FROM 7 THINGS I LEARNED MOVING TO A NEW CITY FOR MY JOB

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When I graduated from college, panic reigned. I had been told that the job market was bad, so what did I do? I expanded my job search. I opened myself to all corners of the country, and landed a job in Harrisburg, PA. Relief, more panic, terror, excitement, nervousness – I felt it all.

Emotions continued to flow even after I moved. I’d call it a rollercoaster, in fact. Some moments were good; some were bad. Every moment was a learning experience. As I lived day to day in a new place, near no one I knew, I molded into a new person. It was scary and sad while also beneficial and amazing. Some of the lessons learned from moving away were some of the most valuable a person can absorb.

You Have To Venture Out

Accustomed to staying in and binging on Netflix? When you move to a new place, you have to cut back. You cannot lock yourself in. Make a conscious effort to go out, explore and meet new people. See new things and take advantage of the unfamiliarity all around you. Experiences and friends won’t just fall upon you; you need to seek them out. While it may be comfortable and safe, staying alone indoors will become unbearably lonely before too long.

Making Friends Takes Effort

All your life you’ve been in school, where friends are basically dumped on you. You were surrounded by familiar faces, the faces of people your own age. Now, in this new place, making friends is all on you. Yes, you’ll probably meet people at work – I know I did. But there’s a chance that you won’t, and there’s a chance you’ll want more than just work friends. Join a group or club in order to meet new people – lots of cities have groups specifically for young professionals (like Harrisburg Young Professionals) that can be fun and help with networking.

You Will Be Lonely

Don’t kid yourself. There will be low moments, moments in which you’d trade your right leg for mama’s embrace or a night with a friend from home. It’s natural and normal to experience homesickness, so don’t be ashamed. When these instances strike, try to distract yourself. Go out with new friends or head to the gym. Use your energy positively and combat your longing in a healthy way. It’s not bad to call your parents or longtime friends, but don’t use them as a crutch or a means of avoiding your new life.

Independence Can Be Perfected With Practice

After enough time, being alone is second nature. You learn to entertain yourself, to be happy with yourself. Having spent all my years surrounded with familiarity and comfort, I hadn’t developed a true sense of independence. Moving away, however, gave me the push I needed to accept my personality, interests and goals. I learned that I can actually do a ton of stuff by myself, like handling finances. It may be rocky at first, but independence comes in time, like weight loss on a diet.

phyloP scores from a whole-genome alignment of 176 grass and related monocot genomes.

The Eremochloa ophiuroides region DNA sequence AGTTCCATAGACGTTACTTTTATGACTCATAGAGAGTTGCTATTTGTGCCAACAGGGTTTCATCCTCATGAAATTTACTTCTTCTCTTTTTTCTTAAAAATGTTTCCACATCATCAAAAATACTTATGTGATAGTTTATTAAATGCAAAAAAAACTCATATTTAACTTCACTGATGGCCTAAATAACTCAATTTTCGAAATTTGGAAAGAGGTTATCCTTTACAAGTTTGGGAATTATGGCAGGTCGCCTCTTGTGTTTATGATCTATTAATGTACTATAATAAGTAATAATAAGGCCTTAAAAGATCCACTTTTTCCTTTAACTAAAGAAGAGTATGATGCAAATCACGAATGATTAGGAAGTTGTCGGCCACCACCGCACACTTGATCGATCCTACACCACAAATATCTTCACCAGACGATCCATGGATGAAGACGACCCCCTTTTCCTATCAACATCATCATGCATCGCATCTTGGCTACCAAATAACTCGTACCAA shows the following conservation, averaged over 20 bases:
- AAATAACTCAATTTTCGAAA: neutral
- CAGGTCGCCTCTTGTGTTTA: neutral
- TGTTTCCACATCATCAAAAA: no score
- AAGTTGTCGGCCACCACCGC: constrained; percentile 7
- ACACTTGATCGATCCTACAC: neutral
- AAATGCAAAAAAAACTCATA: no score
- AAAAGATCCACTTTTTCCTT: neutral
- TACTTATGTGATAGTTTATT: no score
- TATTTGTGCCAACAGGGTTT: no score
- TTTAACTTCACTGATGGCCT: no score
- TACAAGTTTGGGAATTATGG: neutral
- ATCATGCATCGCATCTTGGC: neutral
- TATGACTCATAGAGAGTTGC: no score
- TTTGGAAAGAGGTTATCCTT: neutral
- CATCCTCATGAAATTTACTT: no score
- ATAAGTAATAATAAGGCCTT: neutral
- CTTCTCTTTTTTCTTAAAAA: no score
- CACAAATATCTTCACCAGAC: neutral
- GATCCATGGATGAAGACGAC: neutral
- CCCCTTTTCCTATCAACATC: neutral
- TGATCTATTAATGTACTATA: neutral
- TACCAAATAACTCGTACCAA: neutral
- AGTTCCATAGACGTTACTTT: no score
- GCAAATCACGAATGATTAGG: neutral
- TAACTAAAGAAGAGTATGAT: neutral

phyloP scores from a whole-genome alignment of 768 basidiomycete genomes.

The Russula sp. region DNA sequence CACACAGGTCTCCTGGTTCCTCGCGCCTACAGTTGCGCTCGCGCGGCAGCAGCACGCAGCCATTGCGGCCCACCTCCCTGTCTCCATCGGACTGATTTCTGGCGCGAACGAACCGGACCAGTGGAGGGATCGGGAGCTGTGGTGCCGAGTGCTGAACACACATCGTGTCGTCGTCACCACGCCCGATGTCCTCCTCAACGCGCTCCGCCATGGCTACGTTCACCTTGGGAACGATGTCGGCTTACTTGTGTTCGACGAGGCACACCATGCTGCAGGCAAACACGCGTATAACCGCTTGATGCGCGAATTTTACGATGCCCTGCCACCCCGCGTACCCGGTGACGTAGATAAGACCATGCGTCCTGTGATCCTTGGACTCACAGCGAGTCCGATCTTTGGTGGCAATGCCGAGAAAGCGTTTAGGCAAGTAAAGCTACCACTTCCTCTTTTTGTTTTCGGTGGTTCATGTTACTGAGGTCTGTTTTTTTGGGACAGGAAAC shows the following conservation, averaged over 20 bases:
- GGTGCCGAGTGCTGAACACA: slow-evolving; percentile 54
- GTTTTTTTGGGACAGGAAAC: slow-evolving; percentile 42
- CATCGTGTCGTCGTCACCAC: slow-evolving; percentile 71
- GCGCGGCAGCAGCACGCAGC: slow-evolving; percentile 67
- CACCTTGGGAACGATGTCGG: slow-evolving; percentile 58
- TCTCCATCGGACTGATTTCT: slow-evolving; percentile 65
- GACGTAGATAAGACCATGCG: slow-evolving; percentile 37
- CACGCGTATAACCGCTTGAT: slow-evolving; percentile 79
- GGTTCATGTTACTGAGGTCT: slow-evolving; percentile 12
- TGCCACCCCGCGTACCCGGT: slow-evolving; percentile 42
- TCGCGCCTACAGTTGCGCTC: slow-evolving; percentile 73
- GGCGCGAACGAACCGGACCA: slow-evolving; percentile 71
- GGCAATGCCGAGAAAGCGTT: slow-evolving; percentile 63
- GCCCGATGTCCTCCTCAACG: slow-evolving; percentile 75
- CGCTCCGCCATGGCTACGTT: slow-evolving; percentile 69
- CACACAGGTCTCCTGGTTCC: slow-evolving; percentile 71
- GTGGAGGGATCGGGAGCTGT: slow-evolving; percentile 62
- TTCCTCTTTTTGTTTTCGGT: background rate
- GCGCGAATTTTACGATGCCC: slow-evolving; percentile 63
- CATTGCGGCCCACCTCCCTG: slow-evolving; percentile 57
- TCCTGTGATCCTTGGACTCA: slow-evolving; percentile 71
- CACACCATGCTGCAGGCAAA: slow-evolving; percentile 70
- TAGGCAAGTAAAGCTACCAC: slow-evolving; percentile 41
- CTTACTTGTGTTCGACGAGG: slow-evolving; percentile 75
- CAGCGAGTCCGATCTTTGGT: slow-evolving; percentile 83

Stuff Is Expensive

Everything fell under my responsibility when I moved (rent, phone bill, car insurance, groceries and so on). I learned that living is expensive but there are ways to cut here and there. Coupons and membership cards became my best friends. I swear by going green as a way to cut back; I visited garage sales and thrift stores for some DIY home décor and made my own green cleaning products.

When it comes to my housing, I look for features I would have never considered before (like central heating, efficient appliances and new windows). I decided to find a roommate to cut rent in half (and to help with the loneliness). While I had doubts in the past, I’m now completely comfortable handling my finances.

You Can’t Define Yourself by the People in Your Life

Displacing myself from those I love allowed me to be me. Just me. People in my new city met me and learned about me; they didn’t know me as someone’s friend, daughter or cousin. They didn’t know who I was or what I came from; they only know me as I am now.

Consequently, I began to see myself as those new people were seeing me: me as me. I no longer defined myself by those in my life. I knew I couldn’t. It becomes clear that people will come and go from your life; you are the only constant. You need to be ok with that; come to terms with it.

You Learn Who Your True Friends Are

When you separate yourself from your old life, you learn who truly is a worthy asset. Some people will keep in contact, others won’t. You’ll miss some people, and relish the distance from others. Some people will remember your birthday, others won’t. You’ll see who your real friends are.

Yes, it’s been hard, but building a life away from home has also been fun and incredibly rewarding. If I could go back, I wouldn’t do anything differently.

Sarah Landrum is a freelance writer and the founder of Punched Clocks, sharing advice on finding happiness and success in life and at work. After graduating from Penn State, she moved to Harrisburg to start her career and is loving every minute of it. Follow Sarah for more advice and a glimpse into the many, many things she learns from @SarahLandrum

 

 

 

 

I’m Jen Glantz. I’ve been a published writer for over 13 years, spilling my words into magazines (ranging from style to scuba diving), newspapers, websites and even this one time, a speech, for someone who didn’t speak a word of English. What drives my words, my site, my writing, is the power of relating to people. I find that many people, especially young girls, feel so alone and quite often they feel embarrassed. I want to shatter those feelings! I want them to read what I write and understand that it’s okay to be a little outside of the box, but most importantly, that it is okay to just be who they are.

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